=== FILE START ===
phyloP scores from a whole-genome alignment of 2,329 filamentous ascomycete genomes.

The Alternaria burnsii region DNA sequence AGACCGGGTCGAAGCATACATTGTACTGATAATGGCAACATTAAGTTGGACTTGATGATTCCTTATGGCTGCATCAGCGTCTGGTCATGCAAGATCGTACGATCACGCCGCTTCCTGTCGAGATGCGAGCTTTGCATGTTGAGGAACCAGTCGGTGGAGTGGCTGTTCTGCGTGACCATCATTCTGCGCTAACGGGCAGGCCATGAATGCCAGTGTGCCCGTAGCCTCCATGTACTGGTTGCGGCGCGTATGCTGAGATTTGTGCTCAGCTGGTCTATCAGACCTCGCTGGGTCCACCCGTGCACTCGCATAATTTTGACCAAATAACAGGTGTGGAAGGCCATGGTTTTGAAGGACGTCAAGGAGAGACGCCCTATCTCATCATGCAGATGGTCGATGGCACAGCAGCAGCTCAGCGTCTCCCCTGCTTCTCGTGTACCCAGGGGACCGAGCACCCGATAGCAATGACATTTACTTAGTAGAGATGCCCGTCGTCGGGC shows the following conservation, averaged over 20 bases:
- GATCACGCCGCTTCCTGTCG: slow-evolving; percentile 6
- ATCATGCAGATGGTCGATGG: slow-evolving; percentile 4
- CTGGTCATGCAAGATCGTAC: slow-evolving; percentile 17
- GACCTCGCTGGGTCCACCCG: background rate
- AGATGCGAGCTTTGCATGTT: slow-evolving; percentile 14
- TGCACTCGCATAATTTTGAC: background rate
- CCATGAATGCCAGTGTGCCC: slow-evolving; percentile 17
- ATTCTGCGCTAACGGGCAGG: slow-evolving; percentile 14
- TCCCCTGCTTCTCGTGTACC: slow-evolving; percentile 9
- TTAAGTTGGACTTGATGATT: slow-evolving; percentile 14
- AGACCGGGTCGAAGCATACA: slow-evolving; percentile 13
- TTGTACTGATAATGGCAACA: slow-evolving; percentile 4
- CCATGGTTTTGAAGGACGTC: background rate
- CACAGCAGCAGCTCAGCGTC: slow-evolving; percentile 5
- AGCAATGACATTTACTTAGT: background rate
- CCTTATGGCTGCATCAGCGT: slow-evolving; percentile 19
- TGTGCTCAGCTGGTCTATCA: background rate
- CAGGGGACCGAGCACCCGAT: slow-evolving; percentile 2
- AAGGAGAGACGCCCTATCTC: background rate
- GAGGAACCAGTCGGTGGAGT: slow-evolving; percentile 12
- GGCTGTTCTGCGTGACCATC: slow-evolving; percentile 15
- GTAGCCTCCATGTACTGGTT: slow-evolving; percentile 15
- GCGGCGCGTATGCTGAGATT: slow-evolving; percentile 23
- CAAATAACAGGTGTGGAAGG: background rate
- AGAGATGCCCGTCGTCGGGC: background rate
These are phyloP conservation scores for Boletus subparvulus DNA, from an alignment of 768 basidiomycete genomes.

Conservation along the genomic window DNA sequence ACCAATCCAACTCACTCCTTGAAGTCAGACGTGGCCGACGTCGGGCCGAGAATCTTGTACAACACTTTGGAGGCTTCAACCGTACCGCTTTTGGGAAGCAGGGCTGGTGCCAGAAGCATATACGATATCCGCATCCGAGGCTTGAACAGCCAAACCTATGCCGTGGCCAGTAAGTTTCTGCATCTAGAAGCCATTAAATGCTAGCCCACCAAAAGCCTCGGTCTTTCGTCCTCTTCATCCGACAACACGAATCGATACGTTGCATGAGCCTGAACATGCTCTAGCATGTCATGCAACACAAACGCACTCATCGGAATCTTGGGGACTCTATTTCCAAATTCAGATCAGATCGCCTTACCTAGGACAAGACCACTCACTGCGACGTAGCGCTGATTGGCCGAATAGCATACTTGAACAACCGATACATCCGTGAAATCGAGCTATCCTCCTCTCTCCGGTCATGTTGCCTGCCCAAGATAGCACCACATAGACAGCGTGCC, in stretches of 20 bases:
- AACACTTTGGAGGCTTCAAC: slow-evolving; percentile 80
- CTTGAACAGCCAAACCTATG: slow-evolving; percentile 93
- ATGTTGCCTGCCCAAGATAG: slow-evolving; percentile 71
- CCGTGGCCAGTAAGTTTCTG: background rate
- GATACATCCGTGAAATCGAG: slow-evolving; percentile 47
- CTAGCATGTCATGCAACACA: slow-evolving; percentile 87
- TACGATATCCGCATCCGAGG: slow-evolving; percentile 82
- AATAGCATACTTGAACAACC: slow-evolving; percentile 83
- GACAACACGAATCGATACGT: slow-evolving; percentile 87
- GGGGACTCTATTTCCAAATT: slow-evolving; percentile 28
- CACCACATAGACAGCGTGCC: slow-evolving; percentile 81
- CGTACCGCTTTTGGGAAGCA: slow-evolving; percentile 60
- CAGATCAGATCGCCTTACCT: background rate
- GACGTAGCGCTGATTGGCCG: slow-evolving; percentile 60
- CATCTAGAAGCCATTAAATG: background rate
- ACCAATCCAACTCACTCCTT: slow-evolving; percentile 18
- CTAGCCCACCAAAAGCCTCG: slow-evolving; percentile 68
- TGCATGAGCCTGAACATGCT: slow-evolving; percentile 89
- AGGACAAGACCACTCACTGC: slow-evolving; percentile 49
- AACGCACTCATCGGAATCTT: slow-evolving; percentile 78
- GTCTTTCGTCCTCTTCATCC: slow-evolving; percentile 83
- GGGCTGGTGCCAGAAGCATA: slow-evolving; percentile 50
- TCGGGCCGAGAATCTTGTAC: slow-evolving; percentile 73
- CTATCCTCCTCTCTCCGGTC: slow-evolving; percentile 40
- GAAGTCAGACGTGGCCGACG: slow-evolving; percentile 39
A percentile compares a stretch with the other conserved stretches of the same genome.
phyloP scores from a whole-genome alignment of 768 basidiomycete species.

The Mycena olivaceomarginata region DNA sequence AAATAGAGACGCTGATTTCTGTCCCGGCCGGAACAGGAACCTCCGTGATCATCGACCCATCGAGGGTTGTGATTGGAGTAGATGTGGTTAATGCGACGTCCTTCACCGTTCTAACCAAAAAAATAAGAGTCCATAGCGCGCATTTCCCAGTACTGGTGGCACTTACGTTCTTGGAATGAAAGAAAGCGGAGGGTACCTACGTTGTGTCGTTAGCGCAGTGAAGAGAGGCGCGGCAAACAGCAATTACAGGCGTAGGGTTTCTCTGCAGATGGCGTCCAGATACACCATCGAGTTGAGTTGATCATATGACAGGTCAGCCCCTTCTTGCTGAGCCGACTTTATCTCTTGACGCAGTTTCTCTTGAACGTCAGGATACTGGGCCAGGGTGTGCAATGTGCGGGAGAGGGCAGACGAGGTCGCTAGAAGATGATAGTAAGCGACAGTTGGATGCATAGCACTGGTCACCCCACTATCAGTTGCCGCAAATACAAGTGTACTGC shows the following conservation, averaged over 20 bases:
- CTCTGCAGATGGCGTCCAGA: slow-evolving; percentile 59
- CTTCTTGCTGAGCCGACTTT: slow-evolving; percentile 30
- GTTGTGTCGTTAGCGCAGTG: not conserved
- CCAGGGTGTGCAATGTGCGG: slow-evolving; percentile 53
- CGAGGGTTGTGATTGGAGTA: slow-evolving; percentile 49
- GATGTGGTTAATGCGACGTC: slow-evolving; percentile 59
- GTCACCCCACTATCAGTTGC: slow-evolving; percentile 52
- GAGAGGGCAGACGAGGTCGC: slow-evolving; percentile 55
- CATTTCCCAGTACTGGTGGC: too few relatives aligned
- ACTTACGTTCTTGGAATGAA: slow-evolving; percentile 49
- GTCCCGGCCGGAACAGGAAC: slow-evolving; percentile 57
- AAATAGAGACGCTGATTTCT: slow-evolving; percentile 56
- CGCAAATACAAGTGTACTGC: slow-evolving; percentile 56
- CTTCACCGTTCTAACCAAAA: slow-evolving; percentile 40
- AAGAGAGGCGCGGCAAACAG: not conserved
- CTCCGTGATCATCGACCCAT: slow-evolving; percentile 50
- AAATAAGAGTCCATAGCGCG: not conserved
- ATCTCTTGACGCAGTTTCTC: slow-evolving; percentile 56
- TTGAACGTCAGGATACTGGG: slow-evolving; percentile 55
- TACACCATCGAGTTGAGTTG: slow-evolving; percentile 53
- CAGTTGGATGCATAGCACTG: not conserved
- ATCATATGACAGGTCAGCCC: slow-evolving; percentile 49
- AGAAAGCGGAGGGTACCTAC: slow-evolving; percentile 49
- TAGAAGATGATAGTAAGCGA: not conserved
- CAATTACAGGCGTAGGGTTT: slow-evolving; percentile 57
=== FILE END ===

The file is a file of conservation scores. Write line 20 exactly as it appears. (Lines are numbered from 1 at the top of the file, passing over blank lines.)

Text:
- CAGGGGACCGAGCACCCGAT: slow-evolving; percentile 2